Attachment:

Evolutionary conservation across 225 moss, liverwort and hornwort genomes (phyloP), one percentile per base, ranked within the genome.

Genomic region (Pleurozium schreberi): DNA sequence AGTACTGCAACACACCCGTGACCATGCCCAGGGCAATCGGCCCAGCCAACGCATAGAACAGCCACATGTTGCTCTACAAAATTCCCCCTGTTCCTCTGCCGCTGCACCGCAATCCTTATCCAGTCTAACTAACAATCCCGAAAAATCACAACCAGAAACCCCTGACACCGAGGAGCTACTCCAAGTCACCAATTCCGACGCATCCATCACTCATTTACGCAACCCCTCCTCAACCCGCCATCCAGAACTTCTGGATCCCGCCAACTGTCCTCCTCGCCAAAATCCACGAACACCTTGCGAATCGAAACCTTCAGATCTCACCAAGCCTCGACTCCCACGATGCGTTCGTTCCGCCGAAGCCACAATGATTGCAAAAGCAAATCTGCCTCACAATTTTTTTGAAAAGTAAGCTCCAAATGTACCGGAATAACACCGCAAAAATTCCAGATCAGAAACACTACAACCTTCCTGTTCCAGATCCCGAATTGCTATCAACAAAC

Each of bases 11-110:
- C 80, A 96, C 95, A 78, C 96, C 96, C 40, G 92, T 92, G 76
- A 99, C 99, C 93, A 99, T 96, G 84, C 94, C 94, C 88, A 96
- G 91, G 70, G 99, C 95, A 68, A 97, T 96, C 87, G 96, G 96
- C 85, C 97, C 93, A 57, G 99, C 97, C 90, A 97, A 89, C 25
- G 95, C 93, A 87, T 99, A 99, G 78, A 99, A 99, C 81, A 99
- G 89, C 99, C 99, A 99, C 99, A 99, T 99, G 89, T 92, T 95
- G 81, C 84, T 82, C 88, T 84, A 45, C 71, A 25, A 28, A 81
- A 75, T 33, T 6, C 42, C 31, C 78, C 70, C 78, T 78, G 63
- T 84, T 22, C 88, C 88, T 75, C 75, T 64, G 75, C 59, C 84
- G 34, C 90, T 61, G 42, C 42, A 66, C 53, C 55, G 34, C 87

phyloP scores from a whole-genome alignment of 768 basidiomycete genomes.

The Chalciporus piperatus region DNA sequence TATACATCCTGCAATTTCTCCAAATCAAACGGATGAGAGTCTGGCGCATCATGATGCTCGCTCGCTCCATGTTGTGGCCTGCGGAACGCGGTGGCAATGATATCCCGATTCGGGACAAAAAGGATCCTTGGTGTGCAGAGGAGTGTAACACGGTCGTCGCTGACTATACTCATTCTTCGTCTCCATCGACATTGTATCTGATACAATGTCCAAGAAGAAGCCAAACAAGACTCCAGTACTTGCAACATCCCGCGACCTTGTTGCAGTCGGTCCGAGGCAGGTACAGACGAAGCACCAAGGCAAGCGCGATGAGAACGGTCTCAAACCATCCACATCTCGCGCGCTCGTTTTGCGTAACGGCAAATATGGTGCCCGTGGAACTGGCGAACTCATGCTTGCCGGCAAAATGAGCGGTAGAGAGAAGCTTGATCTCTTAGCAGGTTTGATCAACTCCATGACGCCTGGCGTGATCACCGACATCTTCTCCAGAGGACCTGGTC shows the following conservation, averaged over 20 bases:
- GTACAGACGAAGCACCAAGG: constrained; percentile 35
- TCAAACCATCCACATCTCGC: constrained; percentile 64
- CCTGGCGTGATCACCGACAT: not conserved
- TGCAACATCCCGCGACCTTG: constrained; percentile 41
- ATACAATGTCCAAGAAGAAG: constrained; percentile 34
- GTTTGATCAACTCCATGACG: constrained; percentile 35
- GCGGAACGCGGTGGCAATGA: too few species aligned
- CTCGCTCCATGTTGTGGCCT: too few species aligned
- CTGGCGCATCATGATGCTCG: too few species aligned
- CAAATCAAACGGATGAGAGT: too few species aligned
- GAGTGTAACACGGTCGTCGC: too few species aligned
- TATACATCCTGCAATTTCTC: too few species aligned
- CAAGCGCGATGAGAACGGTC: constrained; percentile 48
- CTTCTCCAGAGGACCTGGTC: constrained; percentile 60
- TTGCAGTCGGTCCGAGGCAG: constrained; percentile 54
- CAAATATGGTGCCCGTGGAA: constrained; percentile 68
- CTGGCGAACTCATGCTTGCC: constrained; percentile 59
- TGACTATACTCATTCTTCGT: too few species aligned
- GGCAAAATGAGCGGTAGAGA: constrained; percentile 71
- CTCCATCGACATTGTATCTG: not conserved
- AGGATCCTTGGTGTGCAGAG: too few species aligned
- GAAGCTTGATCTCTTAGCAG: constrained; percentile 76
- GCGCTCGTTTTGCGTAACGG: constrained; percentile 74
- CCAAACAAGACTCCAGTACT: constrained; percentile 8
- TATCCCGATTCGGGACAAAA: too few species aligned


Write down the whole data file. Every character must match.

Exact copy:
Evolutionary conservation across 225 moss, liverwort and hornwort genomes (phyloP), one percentile per base, ranked within the genome.

Genomic region (Pleurozium schreberi): DNA sequence AGTACTGCAACACACCCGTGACCATGCCCAGGGCAATCGGCCCAGCCAACGCATAGAACAGCCACATGTTGCTCTACAAAATTCCCCCTGTTCCTCTGCCGCTGCACCGCAATCCTTATCCAGTCTAACTAACAATCCCGAAAAATCACAACCAGAAACCCCTGACACCGAGGAGCTACTCCAAGTCACCAATTCCGACGCATCCATCACTCATTTACGCAACCCCTCCTCAACCCGCCATCCAGAACTTCTGGATCCCGCCAACTGTCCTCCTCGCCAAAATCCACGAACACCTTGCGAATCGAAACCTTCAGATCTCACCAAGCCTCGACTCCCACGATGCGTTCGTTCCGCCGAAGCCACAATGATTGCAAAAGCAAATCTGCCTCACAATTTTTTTGAAAAGTAAGCTCCAAATGTACCGGAATAACACCGCAAAAATTCCAGATCAGAAACACTACAACCTTCCTGTTCCAGATCCCGAATTGCTATCAACAAAC

Each of bases 11-110:
- C 80, A 96, C 95, A 78, C 96, C 96, C 40, G 92, T 92, G 76
- A 99, C 99, C 93, A 99, T 96, G 84, C 94, C 94, C 88, A 96
- G 91, G 70, G 99, C 95, A 68, A 97, T 96, C 87, G 96, G 96
- C 85, C 97, C 93, A 57, G 99, C 97, C 90, A 97, A 89, C 25
- G 95, C 93, A 87, T 99, A 99, G 78, A 99, A 99, C 81, A 99
- G 89, C 99, C 99, A 99, C 99, A 99, T 99, G 89, T 92, T 95
- G 81, C 84, T 82, C 88, T 84, A 45, C 71, A 25, A 28, A 81
- A 75, T 33, T 6, C 42, C 31, C 78, C 70, C 78, T 78, G 63
- T 84, T 22, C 88, C 88, T 75, C 75, T 64, G 75, C 59, C 84
- G 34, C 90, T 61, G 42, C 42, A 66, C 53, C 55, G 34, C 87

phyloP scores from a whole-genome alignment of 768 basidiomycete genomes.

The Chalciporus piperatus region DNA sequence TATACATCCTGCAATTTCTCCAAATCAAACGGATGAGAGTCTGGCGCATCATGATGCTCGCTCGCTCCATGTTGTGGCCTGCGGAACGCGGTGGCAATGATATCCCGATTCGGGACAAAAAGGATCCTTGGTGTGCAGAGGAGTGTAACACGGTCGTCGCTGACTATACTCATTCTTCGTCTCCATCGACATTGTATCTGATACAATGTCCAAGAAGAAGCCAAACAAGACTCCAGTACTTGCAACATCCCGCGACCTTGTTGCAGTCGGTCCGAGGCAGGTACAGACGAAGCACCAAGGCAAGCGCGATGAGAACGGTCTCAAACCATCCACATCTCGCGCGCTCGTTTTGCGTAACGGCAAATATGGTGCCCGTGGAACTGGCGAACTCATGCTTGCCGGCAAAATGAGCGGTAGAGAGAAGCTTGATCTCTTAGCAGGTTTGATCAACTCCATGACGCCTGGCGTGATCACCGACATCTTCTCCAGAGGACCTGGTC shows the following conservation, averaged over 20 bases:
- GTACAGACGAAGCACCAAGG: constrained; percentile 35
- TCAAACCATCCACATCTCGC: constrained; percentile 64
- CCTGGCGTGATCACCGACAT: not conserved
- TGCAACATCCCGCGACCTTG: constrained; percentile 41
- ATACAATGTCCAAGAAGAAG: constrained; percentile 34
- GTTTGATCAACTCCATGACG: constrained; percentile 35
- GCGGAACGCGGTGGCAATGA: too few species aligned
- CTCGCTCCATGTTGTGGCCT: too few species aligned
- CTGGCGCATCATGATGCTCG: too few species aligned
- CAAATCAAACGGATGAGAGT: too few species aligned
- GAGTGTAACACGGTCGTCGC: too few species aligned
- TATACATCCTGCAATTTCTC: too few species aligned
- CAAGCGCGATGAGAACGGTC: constrained; percentile 48
- CTTCTCCAGAGGACCTGGTC: constrained; percentile 60
- TTGCAGTCGGTCCGAGGCAG: constrained; percentile 54
- CAAATATGGTGCCCGTGGAA: constrained; percentile 68
- CTGGCGAACTCATGCTTGCC: constrained; percentile 59
- TGACTATACTCATTCTTCGT: too few species aligned
- GGCAAAATGAGCGGTAGAGA: constrained; percentile 71
- CTCCATCGACATTGTATCTG: not conserved
- AGGATCCTTGGTGTGCAGAG: too few species aligned
- GAAGCTTGATCTCTTAGCAG: constrained; percentile 76
- GCGCTCGTTTTGCGTAACGG: constrained; percentile 74
- CCAAACAAGACTCCAGTACT: constrained; percentile 8
- TATCCCGATTCGGGACAAAA: too few species aligned